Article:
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What I learned from my wife's convention.

Thursday, 23 January, 2014 - 11:31 am

The Jewish People are called the "People of the Book".  That is because in this weeks Torah portion, the Torah's story of our forefathers comes to a halt and during the next 3 ½ books we will cover a mere 40 years of history while until this point we covered close to 2500.  The rest of the Torah although sharing numerous stories of our ancestors in the desert, primarily tells us the laws that make up our observance. In this weeks Portion we begin that journey with Misphatim -Laws.

Many people see the laws of the Torah as restricting and demanding and perhaps even sexist.  But in reality the Torah is compassionate and sensitive.  The Torah gives us a structure of behavior that creates a true sense of freedom and meaning in life. 

I have always believed this and preached this but this comes to life for me each year on this weekend.

The weekend coincides with the 22 of the Hebrew month of Shevat the anniversary of the passing of the Rebbe's wife, Rebbetzin Chaya Mushkah Schneerson.  Each year over 3000 Chabad Shluchos (Emissaries) unite in Brooklyn for their annual convention.  Every year in November the men have their convention and in January the women have theirs. The convention is a time for inspiration and sharing ideas.  But for the men we get to practice being mothers as well as fathers for this loooooong weekend.

Changing diapers, preparing dinner, taking the kids to and from school, entertaining them all Shabbos afternoon is a unique experience for a single father.  (Not that I don't participate on a regular basis in these duties, but being the one primarily responsible for this is a different story entirely.)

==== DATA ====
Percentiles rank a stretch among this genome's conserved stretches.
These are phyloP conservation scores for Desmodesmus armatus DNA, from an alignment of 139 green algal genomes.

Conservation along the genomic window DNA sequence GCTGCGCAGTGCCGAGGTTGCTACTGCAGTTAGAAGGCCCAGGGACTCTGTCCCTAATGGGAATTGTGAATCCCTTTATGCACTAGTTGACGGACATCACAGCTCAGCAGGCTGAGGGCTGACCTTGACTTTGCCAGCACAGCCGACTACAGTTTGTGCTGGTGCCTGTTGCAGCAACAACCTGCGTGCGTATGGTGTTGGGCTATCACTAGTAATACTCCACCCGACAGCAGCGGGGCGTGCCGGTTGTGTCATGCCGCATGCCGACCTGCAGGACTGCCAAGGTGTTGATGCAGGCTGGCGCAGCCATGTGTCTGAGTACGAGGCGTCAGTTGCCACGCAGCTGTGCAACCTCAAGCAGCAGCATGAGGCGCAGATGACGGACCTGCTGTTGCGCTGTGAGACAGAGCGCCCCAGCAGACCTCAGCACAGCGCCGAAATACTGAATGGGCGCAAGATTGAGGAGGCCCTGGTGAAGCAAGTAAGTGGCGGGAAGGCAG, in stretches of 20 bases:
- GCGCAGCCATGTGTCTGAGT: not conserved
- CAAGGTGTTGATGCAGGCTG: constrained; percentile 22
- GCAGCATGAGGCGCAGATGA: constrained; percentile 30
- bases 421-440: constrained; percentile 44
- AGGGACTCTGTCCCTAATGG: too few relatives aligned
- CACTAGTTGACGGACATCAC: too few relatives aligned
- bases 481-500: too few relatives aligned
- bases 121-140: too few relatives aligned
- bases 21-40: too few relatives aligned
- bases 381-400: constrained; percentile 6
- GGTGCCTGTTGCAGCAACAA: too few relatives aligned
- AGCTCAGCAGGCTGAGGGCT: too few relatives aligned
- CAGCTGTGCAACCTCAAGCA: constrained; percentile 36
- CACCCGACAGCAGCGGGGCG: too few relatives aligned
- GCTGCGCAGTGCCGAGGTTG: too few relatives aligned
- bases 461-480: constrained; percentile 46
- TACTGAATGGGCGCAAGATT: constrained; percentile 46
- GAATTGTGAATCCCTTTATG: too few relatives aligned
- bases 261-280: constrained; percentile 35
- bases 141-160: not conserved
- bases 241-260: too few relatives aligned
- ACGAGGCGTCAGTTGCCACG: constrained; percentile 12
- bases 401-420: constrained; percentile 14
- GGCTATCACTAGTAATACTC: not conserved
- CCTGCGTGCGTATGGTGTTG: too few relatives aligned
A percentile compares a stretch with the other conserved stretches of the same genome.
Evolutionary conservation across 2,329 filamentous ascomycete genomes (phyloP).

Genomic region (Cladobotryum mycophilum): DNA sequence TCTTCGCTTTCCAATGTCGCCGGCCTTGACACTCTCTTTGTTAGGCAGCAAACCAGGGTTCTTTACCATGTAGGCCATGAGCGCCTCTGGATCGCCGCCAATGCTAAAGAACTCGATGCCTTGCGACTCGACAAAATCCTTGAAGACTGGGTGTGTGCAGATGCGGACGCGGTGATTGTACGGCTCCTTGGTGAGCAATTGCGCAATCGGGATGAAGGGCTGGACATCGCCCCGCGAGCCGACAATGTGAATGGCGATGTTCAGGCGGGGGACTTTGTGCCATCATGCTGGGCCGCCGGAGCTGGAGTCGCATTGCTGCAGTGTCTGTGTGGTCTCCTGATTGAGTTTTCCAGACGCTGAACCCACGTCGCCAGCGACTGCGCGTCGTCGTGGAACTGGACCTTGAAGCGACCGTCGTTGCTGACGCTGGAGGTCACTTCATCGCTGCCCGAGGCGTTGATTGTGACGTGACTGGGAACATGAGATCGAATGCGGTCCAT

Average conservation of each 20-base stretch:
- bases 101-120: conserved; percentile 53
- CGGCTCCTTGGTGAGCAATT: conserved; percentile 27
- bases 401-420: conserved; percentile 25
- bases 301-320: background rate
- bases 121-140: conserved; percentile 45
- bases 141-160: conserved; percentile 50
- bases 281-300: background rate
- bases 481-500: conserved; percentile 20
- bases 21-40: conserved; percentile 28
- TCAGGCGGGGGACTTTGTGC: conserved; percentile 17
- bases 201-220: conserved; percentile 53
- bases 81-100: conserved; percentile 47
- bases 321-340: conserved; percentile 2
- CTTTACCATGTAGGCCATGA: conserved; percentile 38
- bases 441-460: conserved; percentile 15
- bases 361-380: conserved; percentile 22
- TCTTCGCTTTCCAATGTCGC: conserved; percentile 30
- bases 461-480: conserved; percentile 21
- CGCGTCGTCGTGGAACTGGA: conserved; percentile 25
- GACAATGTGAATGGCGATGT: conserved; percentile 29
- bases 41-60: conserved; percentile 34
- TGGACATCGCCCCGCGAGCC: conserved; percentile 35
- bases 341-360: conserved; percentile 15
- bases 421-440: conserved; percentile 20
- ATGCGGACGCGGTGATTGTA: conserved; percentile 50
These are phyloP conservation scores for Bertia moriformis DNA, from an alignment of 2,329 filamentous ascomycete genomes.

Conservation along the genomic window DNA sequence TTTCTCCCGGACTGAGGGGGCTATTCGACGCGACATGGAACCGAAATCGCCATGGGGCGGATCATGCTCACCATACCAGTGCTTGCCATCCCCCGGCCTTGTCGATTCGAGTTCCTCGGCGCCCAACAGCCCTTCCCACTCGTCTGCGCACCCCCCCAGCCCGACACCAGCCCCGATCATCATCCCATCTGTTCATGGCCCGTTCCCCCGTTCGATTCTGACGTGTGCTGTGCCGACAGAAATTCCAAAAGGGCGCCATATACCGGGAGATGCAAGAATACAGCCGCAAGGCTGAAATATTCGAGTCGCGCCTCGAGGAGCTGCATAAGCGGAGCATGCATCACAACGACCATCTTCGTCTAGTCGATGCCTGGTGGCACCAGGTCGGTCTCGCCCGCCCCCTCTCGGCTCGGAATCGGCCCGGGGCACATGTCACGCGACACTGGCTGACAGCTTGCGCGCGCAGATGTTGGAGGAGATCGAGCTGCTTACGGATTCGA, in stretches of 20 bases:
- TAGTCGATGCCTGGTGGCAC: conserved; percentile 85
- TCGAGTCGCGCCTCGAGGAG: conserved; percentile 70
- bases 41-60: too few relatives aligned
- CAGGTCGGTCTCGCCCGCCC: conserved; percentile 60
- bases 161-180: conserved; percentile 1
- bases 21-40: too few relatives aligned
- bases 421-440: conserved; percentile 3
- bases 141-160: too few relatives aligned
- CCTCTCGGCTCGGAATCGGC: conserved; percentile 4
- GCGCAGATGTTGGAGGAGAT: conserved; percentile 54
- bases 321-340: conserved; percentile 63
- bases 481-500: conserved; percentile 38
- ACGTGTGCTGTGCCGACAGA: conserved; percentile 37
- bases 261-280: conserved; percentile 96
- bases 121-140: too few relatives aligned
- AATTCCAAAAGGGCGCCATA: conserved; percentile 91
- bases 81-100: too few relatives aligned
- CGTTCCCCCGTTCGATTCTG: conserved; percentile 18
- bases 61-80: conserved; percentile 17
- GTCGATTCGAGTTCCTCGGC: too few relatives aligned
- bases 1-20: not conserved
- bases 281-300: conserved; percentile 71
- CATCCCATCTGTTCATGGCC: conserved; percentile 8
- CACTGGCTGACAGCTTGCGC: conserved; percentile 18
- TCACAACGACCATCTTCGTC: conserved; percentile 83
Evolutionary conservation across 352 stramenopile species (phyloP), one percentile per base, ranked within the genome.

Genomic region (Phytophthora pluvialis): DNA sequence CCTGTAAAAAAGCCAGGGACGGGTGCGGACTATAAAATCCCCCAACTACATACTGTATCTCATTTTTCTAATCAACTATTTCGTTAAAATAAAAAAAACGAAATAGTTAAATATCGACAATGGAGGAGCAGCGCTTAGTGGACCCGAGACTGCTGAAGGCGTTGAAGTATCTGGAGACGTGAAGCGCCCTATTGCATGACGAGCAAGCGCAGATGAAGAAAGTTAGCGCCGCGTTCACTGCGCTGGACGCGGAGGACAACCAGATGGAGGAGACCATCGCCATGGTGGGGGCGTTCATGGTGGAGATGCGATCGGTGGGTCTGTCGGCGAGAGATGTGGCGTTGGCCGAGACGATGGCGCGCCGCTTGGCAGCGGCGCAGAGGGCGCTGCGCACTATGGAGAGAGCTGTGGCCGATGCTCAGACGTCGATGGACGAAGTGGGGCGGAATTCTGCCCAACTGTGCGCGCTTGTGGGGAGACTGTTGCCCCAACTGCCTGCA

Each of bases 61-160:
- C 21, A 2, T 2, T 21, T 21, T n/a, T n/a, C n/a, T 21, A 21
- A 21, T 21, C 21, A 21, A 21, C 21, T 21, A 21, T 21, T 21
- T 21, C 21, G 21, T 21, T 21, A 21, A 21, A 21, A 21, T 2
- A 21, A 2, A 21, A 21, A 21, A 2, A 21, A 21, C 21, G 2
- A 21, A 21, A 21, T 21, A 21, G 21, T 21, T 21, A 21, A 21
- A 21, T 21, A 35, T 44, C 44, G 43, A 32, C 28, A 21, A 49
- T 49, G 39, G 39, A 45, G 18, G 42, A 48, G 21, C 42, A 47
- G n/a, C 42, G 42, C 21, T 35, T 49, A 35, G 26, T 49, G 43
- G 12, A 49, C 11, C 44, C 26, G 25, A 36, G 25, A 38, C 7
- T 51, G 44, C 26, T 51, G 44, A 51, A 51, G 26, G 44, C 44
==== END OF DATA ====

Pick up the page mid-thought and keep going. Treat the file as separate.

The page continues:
The Torah absolves mothers who are raising children from obligations that are time bound, in order to provide them space and peace of mind to focus on their family.  Just one example is the obligation of prayer.  A mother who is preoccupied with giving love and nurture to her children is absolved of her obligation to pray.  This is in order to allow her to focus on her family and not be "distracted" by an obligation to pray.  To many this is a sign that the Torah is chauvinistic.  Each year I learn the compassion contained within this Mitzvah.  You see, just because my wife is out of town the Torah doesn't absolve me of praying.  So I actually have to do both, be my children's mother and do my duties as a Jewish man.  Difficult? No that is too nice a word.  IMPOSSIBLE!  Besides having a total new respect for the challenges every mother raising children has, I have a new appreciation for the Torah's compassion for women.

May G-d grant me the wisdom to allow this sense of appreciation to linger on until next year's convention when a deeper appreciation will be nurtured inside me.

With blessing,

Rabbi Eliyahu Schusterman

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